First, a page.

From oceans to the mountains, big cities to small towns, Washington State has it all. It’s a great place to live, but you don’t want to be a drunk driver there. Washington has really strict driving under the influence (DUI) laws, and if you’ve just been stopped or convicted of DUI in the state, you’re going to be wondering how it will affect your day-to-day life. Here’s a look at life after a DUI in Washington State.
If you’re a first offender
How do you feel about going to jail? It’s possible when you receive a DUI in Washington State. You’ll get a minimum of 1 day up to 1 year in jail for a first offense, but you could be offered 15 days of home electronic monitoring instead of jail time.
We all know that being convicted of DUI is expensive, but getting a DUI in Washington state will really empty out your bank account. For a first offense you’ll have to pay a minimum of $350. That might not seem so bad, but you could be asked to pay the maximum, and that will cost you $5,000.
It’s a given your driver’s license will be suspended, and you’ll lose your license for a minimum of 90 days up to 1 year if your blood alcohol concentration (BAC) was .15 or more. To have your driver’s license reinstated, you’ll have to install and use an ignition interlock device for one year.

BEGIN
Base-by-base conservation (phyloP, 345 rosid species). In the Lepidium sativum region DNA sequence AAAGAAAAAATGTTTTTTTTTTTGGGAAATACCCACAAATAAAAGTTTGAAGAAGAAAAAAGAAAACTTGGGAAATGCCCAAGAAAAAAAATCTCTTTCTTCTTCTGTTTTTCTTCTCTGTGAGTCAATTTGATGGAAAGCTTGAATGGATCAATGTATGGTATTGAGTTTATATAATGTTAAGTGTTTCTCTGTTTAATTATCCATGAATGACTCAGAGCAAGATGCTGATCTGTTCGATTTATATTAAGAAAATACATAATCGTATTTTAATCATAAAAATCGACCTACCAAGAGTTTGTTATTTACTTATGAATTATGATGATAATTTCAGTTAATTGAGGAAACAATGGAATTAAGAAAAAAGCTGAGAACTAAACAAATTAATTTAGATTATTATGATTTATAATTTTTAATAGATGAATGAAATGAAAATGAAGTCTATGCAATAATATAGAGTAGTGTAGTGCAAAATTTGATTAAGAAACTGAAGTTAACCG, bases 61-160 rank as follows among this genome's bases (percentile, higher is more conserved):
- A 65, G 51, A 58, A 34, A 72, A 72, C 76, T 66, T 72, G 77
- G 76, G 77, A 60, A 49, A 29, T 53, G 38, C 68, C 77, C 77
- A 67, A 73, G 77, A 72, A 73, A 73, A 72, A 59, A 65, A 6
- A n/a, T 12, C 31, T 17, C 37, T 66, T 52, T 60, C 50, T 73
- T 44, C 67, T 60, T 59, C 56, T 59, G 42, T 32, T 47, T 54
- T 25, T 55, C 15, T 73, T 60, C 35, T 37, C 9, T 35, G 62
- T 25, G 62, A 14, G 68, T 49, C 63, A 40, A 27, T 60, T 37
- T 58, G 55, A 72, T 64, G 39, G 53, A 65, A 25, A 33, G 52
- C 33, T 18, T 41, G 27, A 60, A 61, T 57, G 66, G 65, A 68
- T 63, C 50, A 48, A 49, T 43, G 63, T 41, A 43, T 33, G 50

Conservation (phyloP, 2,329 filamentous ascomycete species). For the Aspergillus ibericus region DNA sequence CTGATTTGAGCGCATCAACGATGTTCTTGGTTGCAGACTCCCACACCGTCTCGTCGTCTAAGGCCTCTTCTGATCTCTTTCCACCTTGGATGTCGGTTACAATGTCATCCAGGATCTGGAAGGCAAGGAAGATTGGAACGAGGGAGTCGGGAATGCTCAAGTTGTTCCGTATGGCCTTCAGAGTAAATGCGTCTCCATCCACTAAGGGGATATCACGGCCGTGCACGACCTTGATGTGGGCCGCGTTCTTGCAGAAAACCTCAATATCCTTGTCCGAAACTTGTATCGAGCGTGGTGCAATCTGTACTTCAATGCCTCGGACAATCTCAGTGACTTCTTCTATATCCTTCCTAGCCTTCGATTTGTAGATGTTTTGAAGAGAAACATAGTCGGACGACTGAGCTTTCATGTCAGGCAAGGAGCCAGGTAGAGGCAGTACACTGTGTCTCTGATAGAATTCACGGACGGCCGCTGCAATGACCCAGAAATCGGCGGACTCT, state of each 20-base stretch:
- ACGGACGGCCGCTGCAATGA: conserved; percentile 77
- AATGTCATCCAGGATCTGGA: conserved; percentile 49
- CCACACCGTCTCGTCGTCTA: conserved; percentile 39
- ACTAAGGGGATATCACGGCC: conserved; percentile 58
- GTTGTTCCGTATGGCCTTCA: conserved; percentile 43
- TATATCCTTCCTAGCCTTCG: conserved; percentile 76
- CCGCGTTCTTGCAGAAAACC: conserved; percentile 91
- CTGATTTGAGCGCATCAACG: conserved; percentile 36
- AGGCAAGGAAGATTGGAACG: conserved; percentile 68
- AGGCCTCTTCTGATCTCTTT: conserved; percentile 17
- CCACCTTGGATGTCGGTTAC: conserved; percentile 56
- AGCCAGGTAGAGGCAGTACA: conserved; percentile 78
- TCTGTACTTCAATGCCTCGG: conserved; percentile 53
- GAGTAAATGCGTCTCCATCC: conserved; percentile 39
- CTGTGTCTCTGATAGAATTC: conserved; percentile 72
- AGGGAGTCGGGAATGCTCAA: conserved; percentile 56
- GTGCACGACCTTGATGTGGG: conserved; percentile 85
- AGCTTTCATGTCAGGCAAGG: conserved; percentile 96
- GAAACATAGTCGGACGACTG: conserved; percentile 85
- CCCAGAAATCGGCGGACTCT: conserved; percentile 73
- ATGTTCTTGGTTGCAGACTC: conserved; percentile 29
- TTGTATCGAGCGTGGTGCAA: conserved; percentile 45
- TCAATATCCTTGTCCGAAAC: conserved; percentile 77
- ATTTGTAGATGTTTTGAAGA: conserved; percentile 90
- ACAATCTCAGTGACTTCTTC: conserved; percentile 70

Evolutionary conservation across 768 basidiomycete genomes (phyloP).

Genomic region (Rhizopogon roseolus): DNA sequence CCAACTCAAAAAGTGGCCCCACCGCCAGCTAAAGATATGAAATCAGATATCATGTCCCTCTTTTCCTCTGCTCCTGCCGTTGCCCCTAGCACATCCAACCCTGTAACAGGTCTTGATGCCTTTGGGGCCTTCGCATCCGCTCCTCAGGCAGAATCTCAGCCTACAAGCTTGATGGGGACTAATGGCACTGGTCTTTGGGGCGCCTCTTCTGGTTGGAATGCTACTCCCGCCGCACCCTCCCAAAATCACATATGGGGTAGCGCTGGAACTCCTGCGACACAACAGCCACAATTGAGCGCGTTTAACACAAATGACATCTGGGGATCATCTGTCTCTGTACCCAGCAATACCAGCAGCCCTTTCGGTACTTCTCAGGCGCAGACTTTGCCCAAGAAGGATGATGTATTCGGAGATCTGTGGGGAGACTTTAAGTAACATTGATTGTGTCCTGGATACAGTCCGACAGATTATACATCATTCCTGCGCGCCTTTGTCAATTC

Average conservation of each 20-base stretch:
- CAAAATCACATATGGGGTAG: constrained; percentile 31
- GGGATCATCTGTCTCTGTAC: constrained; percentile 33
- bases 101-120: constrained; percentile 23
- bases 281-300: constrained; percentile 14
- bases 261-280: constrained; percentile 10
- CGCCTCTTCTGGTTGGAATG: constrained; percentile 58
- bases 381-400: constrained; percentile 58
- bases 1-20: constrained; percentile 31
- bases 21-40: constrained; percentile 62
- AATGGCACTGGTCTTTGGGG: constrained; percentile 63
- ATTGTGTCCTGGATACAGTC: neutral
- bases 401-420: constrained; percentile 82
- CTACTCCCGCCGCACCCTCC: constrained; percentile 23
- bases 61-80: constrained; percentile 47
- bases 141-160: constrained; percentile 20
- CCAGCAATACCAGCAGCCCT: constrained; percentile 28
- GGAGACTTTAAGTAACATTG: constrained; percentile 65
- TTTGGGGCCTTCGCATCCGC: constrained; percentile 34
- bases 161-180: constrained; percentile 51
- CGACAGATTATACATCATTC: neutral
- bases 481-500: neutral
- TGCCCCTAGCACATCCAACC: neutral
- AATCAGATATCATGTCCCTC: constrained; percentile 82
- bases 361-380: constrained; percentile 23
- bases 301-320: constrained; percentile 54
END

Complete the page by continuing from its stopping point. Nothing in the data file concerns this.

If you’re a repeat offender
Choosing to repeatedly drink and drive in Washington is just the ticket to derailing your entire life. To start, you’ll have to spend a minimum of 30 days up to 1 year in jail AND be electronically monitored in your home for 120 days. Unfortunately you won’t be able to work from jail, so paying $1,000 to $5,000 in fines is going to be tough.
Repeat offenders with three offenses will kiss their driver’s license goodbye for 3 years, 4 if they were arrested with a BAC of .15 or more. If and when they do get their license back, they’ll have to drive with an ignition interlock for 10 years.
A DUI in Washington State is considered a misdemeanor until you’ve offended 4 or more times in 10 years, have a prior DUI-related vehicular homicide charge, or if you’ve ever been convicted of a felony in Washington. If you meet any of the above-mentioned criteria, your misdemeanor becomes a felony offense, and the penalties increase severely.
Washington State is a great place to live, but it’s definitely not a great place to drink and drive. Stay safe, drive sober, and hand the keys over to someone else if you’re drinking.